LOUISVILLE, Ky. — A new Greater Louisville Inc. (GLI) report shows that the regional economy finished the first half of 2023 with strong momentum and opportunities for future growth. Despite speculation over a potential recession later this year, Louisville’s total employment at the end of the second quarter was at the highest level of any point within the past 10 years.GLI’s Economic Summary is released quarterly and includes core updates on the state of the regional and national economies and an update on GLI’s regional economic development project pipeline. GLI’s pipeline of business attraction and expansion projects grew by 41% during the past quarter showing more companies are considering Louisville as an ideal place to grow or relocate; that growth is expected to continue in the months ahead.“While the current national economic climate is unique, it is proving to be highly advantageous for our region. Greater Louisville has many competitive advantages, making us the ideal place to expand and relocate a business. We are leveraging those assets to capitalize on growth in recent years to bring even more jobs and investment to the region,” said Sarah Davasher-Wisdom, president and CEO of GLI.Key takeaways from the report include:
- Advanced manufacturing and logistics continue to be key drivers of economic growth, with 48% of projects in GLI’s business attraction and expansion pipeline in those categories. Advanced manufacturing jobs comprise 3,000 of the 3,711 potential jobs in the pipeline.
- Despite increasing interest rates, the regional unemployment rate remained low at the end of the second quarter at 3.8%, slightly higher than the national rate of 3.6%.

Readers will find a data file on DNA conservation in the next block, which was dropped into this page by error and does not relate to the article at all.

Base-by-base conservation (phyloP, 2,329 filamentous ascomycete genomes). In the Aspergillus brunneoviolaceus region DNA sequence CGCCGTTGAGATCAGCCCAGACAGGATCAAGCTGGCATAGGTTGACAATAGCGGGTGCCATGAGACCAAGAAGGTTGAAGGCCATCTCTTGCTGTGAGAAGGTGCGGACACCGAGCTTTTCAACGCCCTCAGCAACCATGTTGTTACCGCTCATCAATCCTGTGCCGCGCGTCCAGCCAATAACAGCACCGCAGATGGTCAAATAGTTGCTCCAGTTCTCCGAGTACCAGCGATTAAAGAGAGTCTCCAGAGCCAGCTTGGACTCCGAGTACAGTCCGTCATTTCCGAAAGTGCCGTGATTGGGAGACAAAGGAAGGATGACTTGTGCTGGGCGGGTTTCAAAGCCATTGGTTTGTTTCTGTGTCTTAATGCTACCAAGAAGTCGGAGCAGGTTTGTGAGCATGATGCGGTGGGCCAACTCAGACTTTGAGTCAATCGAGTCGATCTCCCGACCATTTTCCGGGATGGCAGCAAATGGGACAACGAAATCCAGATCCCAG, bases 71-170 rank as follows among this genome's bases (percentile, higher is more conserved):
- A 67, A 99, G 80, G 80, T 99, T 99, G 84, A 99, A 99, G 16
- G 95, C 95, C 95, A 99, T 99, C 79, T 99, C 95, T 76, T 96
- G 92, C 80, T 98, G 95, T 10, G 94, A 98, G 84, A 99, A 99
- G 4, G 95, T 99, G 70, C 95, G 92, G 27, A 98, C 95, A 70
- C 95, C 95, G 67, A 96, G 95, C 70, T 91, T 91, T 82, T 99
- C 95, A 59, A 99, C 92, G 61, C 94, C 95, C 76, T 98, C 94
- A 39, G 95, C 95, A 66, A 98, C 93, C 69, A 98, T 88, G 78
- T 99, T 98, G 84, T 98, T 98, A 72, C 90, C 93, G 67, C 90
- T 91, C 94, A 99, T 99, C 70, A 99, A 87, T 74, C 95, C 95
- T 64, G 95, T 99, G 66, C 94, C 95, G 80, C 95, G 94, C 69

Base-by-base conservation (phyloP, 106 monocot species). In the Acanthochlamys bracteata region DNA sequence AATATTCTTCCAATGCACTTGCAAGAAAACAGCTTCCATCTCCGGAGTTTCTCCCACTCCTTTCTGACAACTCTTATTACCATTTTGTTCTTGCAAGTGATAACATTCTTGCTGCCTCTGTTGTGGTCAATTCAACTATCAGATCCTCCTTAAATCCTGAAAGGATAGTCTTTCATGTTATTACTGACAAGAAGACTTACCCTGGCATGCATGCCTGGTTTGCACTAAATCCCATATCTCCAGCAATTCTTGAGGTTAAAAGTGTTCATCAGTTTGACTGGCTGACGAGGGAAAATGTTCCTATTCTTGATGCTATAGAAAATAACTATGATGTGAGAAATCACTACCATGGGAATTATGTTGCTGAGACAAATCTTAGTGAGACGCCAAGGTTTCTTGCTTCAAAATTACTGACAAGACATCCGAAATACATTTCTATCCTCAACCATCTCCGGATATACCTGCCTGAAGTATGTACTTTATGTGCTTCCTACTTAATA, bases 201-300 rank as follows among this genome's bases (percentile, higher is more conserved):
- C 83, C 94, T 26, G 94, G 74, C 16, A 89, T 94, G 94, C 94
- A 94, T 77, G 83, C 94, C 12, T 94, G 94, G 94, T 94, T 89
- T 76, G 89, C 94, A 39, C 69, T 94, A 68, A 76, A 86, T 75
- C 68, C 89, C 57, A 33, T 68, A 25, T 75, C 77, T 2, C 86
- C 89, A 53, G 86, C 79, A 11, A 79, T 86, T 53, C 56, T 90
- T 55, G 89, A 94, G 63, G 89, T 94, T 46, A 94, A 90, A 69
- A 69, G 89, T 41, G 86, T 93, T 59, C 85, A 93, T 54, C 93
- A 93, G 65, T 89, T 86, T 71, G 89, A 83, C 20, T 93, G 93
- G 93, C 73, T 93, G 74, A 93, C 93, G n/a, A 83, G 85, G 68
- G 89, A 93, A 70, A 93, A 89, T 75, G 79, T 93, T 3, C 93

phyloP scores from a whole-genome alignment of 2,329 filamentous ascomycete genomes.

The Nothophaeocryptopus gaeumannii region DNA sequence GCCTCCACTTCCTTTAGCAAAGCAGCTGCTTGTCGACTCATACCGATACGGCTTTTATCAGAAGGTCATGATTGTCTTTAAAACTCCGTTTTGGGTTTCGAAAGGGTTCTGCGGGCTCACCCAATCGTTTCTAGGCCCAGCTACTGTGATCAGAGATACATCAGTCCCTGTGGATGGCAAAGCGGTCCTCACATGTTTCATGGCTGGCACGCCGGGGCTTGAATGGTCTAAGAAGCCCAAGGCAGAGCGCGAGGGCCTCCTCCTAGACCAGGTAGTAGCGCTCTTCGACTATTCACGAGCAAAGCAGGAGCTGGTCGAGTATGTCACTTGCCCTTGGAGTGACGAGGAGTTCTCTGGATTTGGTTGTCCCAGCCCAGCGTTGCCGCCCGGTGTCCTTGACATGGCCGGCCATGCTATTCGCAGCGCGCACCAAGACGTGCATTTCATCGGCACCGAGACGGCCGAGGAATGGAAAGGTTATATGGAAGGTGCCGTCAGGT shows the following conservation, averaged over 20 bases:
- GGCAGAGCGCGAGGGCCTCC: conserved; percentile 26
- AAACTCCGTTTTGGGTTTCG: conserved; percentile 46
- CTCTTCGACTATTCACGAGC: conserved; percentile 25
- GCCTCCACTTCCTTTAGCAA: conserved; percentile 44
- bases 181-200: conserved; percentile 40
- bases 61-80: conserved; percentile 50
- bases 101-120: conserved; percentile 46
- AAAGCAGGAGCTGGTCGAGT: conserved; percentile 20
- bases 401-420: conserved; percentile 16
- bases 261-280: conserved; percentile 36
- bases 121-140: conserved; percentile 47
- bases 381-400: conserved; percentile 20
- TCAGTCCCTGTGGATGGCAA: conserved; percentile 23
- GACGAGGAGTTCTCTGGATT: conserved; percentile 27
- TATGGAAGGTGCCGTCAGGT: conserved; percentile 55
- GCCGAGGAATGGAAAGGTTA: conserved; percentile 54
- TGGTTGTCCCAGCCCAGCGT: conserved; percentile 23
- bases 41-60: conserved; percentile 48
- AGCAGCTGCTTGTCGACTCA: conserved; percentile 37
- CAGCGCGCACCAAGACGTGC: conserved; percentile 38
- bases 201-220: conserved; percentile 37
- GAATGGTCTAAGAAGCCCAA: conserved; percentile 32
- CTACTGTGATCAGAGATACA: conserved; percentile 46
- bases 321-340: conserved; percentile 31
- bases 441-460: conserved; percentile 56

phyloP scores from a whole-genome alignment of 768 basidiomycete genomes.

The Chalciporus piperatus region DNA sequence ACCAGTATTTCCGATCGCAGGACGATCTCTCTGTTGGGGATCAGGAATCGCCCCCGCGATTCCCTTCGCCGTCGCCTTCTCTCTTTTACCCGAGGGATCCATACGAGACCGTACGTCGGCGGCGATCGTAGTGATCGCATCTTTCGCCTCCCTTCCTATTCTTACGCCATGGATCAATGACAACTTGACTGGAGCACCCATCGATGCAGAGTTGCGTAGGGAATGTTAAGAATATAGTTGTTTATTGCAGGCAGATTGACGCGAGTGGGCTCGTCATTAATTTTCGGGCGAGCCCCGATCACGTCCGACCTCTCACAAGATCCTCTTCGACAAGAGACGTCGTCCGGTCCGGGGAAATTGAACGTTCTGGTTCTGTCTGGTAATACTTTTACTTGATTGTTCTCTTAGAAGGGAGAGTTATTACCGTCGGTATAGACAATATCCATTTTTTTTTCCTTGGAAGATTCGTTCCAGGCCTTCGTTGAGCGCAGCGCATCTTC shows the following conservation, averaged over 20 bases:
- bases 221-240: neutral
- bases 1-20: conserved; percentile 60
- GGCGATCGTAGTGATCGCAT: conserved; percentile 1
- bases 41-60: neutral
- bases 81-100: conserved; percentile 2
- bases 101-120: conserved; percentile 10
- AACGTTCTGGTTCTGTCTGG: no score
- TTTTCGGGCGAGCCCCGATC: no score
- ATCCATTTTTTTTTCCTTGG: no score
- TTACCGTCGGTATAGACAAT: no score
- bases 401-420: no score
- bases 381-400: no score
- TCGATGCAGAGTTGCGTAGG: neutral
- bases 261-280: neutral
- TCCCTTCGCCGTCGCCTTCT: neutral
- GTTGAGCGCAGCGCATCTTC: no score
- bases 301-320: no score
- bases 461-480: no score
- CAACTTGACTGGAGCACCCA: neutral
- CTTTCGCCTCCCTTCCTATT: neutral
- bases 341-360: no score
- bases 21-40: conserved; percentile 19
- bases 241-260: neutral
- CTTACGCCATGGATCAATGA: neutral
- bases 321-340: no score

- Labor shortages persist in the region and across the nation. While the national labor force grew in the second quarter, there are still nearly 3.6 million more job openings than unemployed workers across the U.S.
- The number of job openings cooled slightly in June 2023, indicating that employers might pull back on hiring in anticipation of a slowing economy. Some economic analysts are growing more optimistic that the Federal Reserve may be able to gradually bring down inflation without causing a recession.
“Our regional economy is in a strong position for future growth as we head into the year’s final stretch, but we also have clear challenges related to the workforce,” said Clark Welch, GLI’s director of economic development. “GLI and our team continue working with companies to mitigate labor shortages and ensure they have the skilled talent needed to bring more jobs to our region.”The report also outlines tools GLI deployed during the second quarter to market the region and drive more projects into the pipeline, including coordinating a coalition to attend and set up a booth at the BIO International Convention in Boston and launching the first-ever Greater Louisville Partnership website. To view the full report, click here.